Logo 468x60

5 things to bake a great pizza

Monitoring Desk

Breaking news: making homemade pizza is easy! And with the time fast approaching when we can have friends over in the garden, it’s the perfect food to serve.

This week, Welsh chefs Jez Harry and Ieuan Phillips have been seen travelling across Italy to find out how great pizza is made – and to compete in the Pizza World Championships in Naples – on BBC Two in Pizza Boys. On the way they met inspirational pizza makers (‘pizzaiolos’). We’ve got together with them to bring you pizza-making tips.

1. How to hack the heat

Pizza-making in Naples received UNESCO recognition in 2017 as an ‘intangible cultural heritage item’. Now, we’re not expecting your kitchen to qualify for this status, but you can definitely make a tasty take on a classic Neapolitan pizza at home.

The two original pizzas of Naples both have a tomato base: the Margherita, which is also topped with basil and mozzarella (reflecting the colours of the Italian flag), and the Marinara, which has garlic, oregano and olive oil added to the tomato.

This is where things get tricky. A Neapolitan pizza should be cooked at 430-480C in a wood-fire oven (and topped with hand-crushed tomatoes). “There aren’t many bad pizzas in Naples”, says Ieuan. But you can still make a good pizza without a pizza oven.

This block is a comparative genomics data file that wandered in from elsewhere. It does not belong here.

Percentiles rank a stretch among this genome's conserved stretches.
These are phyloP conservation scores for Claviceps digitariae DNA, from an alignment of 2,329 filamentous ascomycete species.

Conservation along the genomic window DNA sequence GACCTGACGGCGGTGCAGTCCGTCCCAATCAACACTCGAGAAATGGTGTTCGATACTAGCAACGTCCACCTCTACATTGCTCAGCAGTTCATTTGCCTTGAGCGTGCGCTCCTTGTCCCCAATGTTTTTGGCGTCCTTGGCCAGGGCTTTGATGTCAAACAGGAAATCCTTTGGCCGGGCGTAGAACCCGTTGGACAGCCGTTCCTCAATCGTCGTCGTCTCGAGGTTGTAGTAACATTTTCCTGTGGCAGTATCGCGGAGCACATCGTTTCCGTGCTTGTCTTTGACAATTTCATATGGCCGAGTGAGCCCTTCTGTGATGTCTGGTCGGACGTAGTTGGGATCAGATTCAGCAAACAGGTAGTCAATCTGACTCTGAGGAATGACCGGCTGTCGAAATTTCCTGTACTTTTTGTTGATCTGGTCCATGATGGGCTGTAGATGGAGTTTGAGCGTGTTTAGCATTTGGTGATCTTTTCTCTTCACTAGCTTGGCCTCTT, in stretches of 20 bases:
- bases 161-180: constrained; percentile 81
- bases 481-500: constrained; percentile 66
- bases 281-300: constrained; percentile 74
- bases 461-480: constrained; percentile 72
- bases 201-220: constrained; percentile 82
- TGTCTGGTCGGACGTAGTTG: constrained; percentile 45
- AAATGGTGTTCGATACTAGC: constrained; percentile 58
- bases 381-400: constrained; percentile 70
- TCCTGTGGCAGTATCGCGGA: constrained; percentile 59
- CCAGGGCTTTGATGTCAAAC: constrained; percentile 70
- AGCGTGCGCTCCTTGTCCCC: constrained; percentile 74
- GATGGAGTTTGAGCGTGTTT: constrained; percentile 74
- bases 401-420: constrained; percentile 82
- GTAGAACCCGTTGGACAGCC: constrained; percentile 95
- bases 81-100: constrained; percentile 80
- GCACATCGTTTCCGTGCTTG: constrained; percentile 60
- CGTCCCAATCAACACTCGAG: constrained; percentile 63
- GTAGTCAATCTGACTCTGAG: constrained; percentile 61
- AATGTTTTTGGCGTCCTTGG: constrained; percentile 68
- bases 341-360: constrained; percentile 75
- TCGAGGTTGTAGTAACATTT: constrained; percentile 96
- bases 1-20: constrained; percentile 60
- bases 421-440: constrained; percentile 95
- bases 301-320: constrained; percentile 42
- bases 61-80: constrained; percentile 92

We recommend you turn your oven up as high as it will go. You can use a pizza stone in a conventional oven – its ceramic material retains the heat, giving a crisper bottom. Preheat the stone in the oven before putting the pizza base on it and then topping and baking. If you only have a baking tray, preheat it before putting the dough on it, then add the toppings.

Ieuan suggests an alternative method of cooking your pizza base, by starting it in an ovenproof frying pan. Once it’s cooked on the hob on each side for a couple of minutes, you can transfer it to a preheated baking tray or leave it in the pan, then add your toppings and cook in a hot oven.

The base is half the pizza, so it’s got to be good. Pizza enthusiasts might tell you to leave it to rise for 24 hours to develop a complex flavour, and it certainly makes a difference, but at BBC Food we reckon a 2-hour rest, or 12 hours in the fridge, is enough to give it a flavour boost. Cover it with cling film and, if you’ve refrigerated it, let it come to room temperature for 2 hours before using.

The Italians use strong 00 flour (the finest texture, perfect for fresh pasta and pizza, and sometimes called pasta flour). But it’s difficult to know the strength of your 00 here, so at BBC Food we often mix strong white bread flour and 00 flour for a soft but sturdy base. Jez says a local flour in Wales makes great dough – though he adds it’s important the protein content is high, making the dough stretchier, and he chooses flour ground to ‘00’.

3. Think about the style of pizza you like

Neapolitan pizzas have a plump border and the dough is made from four ingredients: flour, yeast (or sourdough starter), water and salt. The Romans add olive oil to their pizza dough – the pizza has a thin and crisp-edged base and can be cooked on a rectangular tray in the oven. A Roman pizza ‘taglio’, aka pizza by the slice, is ideal for a low-effort, traybake dinner, or as a snack when watching sports at home with friends, according to Jez.